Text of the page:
What do you think about this brisket cook time?

satx78247

TGT Addict
Jun 23, 2014
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113
78208
And you probably didn't want to eat a chicken for several weeks if not months at least that's the way I was after the Jaycee food booth at the Benton County Tennessee Fair where we served hamburgers and steaks ruined on the griddle among other things. East of the Mississippi barbecue almost exclusively means whole pork shoulder, a rarity in Texas.
cygunner,

FYI, what I'm known for in SC (IF I'm known for anything good??) is cooking whole pigs on my pit at the family plantation. = My pit can cook two 80-100 pound whole pigs, some sausages & a few chickens on that pit in one run..

That much meat with the sides/drinks make for a pretty large party.

yours, satx
 

Havok1

New Member
May 10, 2021
17
13
US
When I do my briskets I season them up(I just buy a dry rub) and cook them at 275 on the smoker. I know a lot of people cook at 225, but I haven’t noticed any difference in outcome but it brings my cook times down quite a bit, which means I can put a brisket on at 6am and have it done in time for dinner. As far as wrapping, I can go either way. Lately I’ve been avoiding it. Brisket is done somewhere between 195-205 internal temperature. Should jiggle like a block of jello when it’s done. Rest for an hour, or longer if you like, then slice and eat.

that’s my method.
 

billtool

Well-Known
Nov 16, 2008
1,276
113
The Wooldlands
When I do my briskets I season them up(I just buy a dry rub) and cook them at 275 on the smoker. I know a lot of people cook at 225, but I haven’t noticed any difference in outcome but it brings my cook times down quite a bit, which means I can put a brisket on at 6am and have it done in time for dinner. As far as wrapping, I can go either way. Lately I’ve been avoiding it. Brisket is done somewhere between 195-205 internal temperature. Should jiggle like a block of jello when it’s done. Rest for an hour, or longer if you like, then slice and eat.

that’s my method.
I like it. It's a bit warm for me, though. I'm a 250 degree guy, wrap with pink paper at 165 and pull at 203. Vive la difference!
 

Axxe55

Just a man, and his dogs.
Dec 15, 2019
18,257
113
somewhere.....East Texas.
When I do my briskets I season them up(I just buy a dry rub) and cook them at 275 on the smoker. I know a lot of people cook at 225, but I haven’t noticed any difference in outcome but it brings my cook times down quite a bit, which means I can put a brisket on at 6am and have it done in time for dinner. As far as wrapping, I can go either way. Lately I’ve been avoiding it. Brisket is done somewhere between 195-205 internal temperature. Should jiggle like a block of jello when it’s done. Rest for an hour, or longer if you like, then slice and eat.

that’s my method.
That method may work fine for you and on your smoker. But every smoker is different, and will turn out different results.

For those new to smoking meats on a smoker, I tend to lean towards them erring on the side of less than done. If the meat comes off the smoker less than the desired doneness, it can be reheated or cooked an additional amount of time in the kitchen oven with controlled temperature and time, and still end up with meat with a great smoke flavor.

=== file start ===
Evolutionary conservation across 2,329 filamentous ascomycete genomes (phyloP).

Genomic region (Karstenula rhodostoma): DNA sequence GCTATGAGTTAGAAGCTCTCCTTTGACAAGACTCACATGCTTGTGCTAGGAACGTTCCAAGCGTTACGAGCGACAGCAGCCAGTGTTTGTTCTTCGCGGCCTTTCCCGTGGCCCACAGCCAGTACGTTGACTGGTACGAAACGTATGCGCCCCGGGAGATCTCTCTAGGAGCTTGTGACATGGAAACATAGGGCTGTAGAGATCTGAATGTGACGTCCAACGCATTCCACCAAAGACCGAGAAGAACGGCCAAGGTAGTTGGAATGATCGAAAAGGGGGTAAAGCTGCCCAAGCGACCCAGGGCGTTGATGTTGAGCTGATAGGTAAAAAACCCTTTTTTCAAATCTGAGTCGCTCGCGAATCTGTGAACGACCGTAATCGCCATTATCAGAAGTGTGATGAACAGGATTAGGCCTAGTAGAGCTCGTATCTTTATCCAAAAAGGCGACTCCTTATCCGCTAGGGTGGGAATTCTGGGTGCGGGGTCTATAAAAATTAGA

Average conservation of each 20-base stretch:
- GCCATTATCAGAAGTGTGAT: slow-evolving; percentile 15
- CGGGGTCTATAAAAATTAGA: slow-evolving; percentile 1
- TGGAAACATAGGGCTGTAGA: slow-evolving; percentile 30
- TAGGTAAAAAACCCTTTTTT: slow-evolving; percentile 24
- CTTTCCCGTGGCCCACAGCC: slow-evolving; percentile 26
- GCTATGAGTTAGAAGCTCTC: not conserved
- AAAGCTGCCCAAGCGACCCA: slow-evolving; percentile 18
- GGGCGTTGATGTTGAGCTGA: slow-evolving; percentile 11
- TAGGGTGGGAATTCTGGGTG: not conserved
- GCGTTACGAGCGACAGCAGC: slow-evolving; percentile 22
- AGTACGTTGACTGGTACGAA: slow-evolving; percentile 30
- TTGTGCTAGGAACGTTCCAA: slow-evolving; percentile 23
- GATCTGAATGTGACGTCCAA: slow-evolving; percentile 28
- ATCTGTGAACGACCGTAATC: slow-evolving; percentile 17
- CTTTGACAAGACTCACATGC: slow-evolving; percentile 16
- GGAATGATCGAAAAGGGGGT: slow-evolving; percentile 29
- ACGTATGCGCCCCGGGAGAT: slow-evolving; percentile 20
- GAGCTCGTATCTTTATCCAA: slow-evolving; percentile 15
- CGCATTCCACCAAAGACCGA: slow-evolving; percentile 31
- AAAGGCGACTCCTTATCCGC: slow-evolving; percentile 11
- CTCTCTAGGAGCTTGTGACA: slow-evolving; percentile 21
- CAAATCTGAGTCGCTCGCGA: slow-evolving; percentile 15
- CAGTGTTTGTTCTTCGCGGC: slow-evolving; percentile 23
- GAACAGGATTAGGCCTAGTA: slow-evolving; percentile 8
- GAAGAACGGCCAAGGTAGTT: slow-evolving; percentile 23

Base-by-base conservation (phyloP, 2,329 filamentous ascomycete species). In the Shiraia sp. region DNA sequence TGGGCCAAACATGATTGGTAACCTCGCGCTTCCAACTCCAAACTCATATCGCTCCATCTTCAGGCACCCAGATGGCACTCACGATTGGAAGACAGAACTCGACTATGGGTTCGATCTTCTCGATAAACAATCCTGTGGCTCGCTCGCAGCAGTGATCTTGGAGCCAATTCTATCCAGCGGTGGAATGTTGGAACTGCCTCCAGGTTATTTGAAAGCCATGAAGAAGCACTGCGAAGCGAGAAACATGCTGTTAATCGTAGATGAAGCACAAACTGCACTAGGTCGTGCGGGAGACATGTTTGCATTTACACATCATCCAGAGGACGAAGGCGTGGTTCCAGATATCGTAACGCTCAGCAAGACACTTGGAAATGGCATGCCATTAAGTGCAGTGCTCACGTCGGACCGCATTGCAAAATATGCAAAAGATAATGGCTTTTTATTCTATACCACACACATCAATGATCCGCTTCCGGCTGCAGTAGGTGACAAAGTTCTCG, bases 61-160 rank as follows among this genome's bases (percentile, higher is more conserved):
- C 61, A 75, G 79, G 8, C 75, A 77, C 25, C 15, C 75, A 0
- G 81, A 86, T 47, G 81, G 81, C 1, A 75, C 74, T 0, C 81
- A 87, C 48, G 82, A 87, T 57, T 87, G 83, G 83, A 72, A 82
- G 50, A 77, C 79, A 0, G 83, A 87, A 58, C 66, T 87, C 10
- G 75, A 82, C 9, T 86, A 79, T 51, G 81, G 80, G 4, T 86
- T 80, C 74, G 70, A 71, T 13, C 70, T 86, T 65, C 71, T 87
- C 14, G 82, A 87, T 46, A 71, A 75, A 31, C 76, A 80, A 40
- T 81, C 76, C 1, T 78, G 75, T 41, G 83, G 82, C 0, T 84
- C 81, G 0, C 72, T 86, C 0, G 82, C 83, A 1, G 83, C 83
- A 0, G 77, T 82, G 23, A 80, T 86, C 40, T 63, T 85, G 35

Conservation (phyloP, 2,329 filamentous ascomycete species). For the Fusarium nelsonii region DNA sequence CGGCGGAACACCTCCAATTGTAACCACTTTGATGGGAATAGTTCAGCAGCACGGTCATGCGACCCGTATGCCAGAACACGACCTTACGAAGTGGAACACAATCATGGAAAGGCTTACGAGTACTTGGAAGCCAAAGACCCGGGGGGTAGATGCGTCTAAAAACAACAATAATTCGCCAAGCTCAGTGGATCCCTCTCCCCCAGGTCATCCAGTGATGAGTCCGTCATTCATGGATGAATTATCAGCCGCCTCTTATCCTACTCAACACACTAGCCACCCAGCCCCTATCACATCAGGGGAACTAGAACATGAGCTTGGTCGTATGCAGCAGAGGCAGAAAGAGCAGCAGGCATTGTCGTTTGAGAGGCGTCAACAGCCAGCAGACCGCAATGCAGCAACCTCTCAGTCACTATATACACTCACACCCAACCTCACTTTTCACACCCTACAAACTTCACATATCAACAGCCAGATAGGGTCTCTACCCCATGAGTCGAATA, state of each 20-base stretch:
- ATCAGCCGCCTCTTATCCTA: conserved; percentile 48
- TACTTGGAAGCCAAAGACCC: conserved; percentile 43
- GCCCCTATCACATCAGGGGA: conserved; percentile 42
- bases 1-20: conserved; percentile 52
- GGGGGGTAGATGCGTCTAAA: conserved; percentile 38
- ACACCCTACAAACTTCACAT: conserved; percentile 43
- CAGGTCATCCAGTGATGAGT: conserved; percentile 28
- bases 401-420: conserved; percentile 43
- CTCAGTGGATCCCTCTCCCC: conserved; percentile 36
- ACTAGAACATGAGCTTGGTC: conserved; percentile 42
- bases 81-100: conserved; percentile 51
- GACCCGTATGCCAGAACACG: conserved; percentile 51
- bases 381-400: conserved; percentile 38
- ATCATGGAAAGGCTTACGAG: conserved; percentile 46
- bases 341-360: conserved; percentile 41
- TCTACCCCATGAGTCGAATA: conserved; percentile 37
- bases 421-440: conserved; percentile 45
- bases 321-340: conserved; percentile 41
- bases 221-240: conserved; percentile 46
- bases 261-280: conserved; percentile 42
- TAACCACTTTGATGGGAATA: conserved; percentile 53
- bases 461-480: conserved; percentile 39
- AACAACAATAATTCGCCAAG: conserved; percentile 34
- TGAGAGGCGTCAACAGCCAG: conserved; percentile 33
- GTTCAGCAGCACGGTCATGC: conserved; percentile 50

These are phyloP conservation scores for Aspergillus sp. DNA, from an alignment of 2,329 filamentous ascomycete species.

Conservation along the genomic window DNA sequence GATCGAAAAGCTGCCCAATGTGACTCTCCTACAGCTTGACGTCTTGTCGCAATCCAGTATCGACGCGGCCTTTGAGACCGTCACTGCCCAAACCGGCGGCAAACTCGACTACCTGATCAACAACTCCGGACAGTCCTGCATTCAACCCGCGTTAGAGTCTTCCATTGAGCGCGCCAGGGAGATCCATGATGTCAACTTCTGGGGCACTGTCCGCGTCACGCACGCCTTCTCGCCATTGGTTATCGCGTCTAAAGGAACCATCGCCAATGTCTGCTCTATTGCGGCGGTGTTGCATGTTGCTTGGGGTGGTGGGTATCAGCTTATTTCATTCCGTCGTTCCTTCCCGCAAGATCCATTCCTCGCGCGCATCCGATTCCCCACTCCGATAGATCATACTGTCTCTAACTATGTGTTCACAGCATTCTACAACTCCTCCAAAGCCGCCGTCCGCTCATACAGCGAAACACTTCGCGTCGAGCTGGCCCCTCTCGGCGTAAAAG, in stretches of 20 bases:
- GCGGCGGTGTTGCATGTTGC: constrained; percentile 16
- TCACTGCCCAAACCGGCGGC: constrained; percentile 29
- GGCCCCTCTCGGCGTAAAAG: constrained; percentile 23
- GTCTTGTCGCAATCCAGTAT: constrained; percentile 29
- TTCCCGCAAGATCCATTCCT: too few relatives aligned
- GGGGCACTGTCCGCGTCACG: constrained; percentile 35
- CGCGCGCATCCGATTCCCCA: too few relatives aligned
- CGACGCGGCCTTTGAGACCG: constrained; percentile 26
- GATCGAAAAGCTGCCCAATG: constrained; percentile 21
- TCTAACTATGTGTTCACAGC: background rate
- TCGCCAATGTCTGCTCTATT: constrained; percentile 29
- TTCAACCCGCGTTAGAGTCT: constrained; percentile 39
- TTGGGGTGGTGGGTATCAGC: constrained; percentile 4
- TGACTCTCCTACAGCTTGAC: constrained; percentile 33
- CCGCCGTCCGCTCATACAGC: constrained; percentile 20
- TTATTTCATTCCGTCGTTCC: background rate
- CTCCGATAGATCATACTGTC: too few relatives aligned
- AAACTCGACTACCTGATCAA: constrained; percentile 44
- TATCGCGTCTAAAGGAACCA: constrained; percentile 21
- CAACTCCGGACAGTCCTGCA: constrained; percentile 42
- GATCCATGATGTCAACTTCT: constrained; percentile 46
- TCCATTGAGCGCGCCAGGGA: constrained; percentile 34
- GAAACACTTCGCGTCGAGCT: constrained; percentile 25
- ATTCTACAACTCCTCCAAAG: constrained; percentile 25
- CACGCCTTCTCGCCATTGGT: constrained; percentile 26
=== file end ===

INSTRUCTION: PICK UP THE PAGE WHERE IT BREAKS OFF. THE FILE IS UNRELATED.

If they cook at too high a temperature or time on the smoker, and too high an internal temperature results and the meat is overly done, pretty much can result in inedible meat that is way too tough to eat.
 

Havok1

New Member
May 10, 2021
17
13
US
That method may work fine for you and on your smoker. But every smoker is different, and will turn out different results.

For those new to smoking meats on a smoker, I tend to lean towards them erring on the side of less than done. If the meat comes off the smoker less than the desired doneness, it can be reheated or cooked an additional amount of time in the kitchen oven with controlled temperature and time, and still end up with meat with a great smoke flavor.

If they cook at too high a temperature or time on the smoker, and too high an internal temperature results and the meat is overly done, pretty much can result in inedible meat that is way too tough to eat.
Yeah. Plenty of ways to cook it that result in great food. This is just the way I’ve found works best for me. When I cooked at 225 I would usually have to cook overnight, which wasn’t the end of the world but not as convenient as firing it up in the morning. I also have a wireless thermometer that makes it very easy to keep track of the internal temps.
 

billtool

Well-Known
Nov 16, 2008
1,276
113
The Wooldlands
I too, splurged on a wireless thermometer. MEATER is the brand I purchased. Very pleased and recommend it highly. I bought the upgrade and have smoked with it 10-15 times. Still works great. About $100.00 when I bought it three or so years ago.
 

cygunner

Devil's Den - Gettysburg
Jan 20, 2021
785
93
Cypress, TX
I too, splurged on a wireless thermometer. MEATER is the brand I purchased. Very pleased and recommend it highly. I bought the upgrade and have smoked with it 10-15 times. Still works great. About $100.00 when I bought it three or so years ago.
As Axxe says, every smoker is different. I have used my Masterbuilt so much that I can tell by time and by looking through the window at about when it's done and I use an instant(nearly) reading Taylor electronic meat thermometer to check myself. Majority of the time I have guessed pretty well.
 

satx78247

TGT Addict
Jun 23, 2014
8,495
113
78208
I’m typically a fruit wood guy. Been digging pecan lately though. It’s cheaper and still fairly mild.
billtool,

PERSONALLY, I prefer NO mesquite for smoking, as I don't care for the taste.

Make mine PEACH or PECAN with some GREEN HICKORY. I use OAK only if I cannot get enough peach/pecan/hickory.

just my OPINION, satx
 

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